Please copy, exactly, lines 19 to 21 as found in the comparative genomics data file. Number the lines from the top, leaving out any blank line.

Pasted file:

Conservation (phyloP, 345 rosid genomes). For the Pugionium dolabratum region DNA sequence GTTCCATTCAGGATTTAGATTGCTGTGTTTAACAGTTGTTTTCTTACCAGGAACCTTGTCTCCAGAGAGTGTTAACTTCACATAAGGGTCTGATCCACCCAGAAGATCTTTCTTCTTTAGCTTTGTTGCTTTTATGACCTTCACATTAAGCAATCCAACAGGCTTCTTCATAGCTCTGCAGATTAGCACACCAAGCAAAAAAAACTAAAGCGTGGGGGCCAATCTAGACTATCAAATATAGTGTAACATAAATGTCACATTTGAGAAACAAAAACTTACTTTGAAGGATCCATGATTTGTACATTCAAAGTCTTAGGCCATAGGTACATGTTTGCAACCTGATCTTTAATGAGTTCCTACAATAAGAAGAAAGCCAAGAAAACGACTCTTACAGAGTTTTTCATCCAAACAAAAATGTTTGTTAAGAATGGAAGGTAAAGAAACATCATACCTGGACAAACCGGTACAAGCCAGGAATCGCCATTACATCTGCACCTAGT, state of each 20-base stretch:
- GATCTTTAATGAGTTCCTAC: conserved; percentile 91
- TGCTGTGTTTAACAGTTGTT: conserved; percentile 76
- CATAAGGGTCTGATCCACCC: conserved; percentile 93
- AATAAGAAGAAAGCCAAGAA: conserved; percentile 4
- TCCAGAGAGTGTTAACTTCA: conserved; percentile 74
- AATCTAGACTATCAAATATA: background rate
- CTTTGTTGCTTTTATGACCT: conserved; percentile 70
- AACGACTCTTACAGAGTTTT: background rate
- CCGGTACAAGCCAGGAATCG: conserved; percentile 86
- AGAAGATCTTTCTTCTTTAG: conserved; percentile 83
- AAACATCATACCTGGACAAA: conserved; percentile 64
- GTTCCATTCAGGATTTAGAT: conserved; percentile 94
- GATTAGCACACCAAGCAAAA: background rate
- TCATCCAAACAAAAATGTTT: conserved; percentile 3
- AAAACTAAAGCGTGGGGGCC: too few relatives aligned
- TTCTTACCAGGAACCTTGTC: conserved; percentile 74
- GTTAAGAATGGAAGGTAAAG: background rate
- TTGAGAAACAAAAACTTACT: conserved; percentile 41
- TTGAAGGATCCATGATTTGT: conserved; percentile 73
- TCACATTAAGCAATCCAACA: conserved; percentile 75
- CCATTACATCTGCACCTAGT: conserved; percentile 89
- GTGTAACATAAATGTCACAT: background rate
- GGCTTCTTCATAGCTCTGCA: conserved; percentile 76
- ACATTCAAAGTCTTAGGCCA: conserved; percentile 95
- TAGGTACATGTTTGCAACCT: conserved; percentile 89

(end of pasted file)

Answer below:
- TTGAGAAACAAAAACTTACT: conserved; percentile 41
- TTGAAGGATCCATGATTTGT: conserved; percentile 73
- TCACATTAAGCAATCCAACA: conserved; percentile 75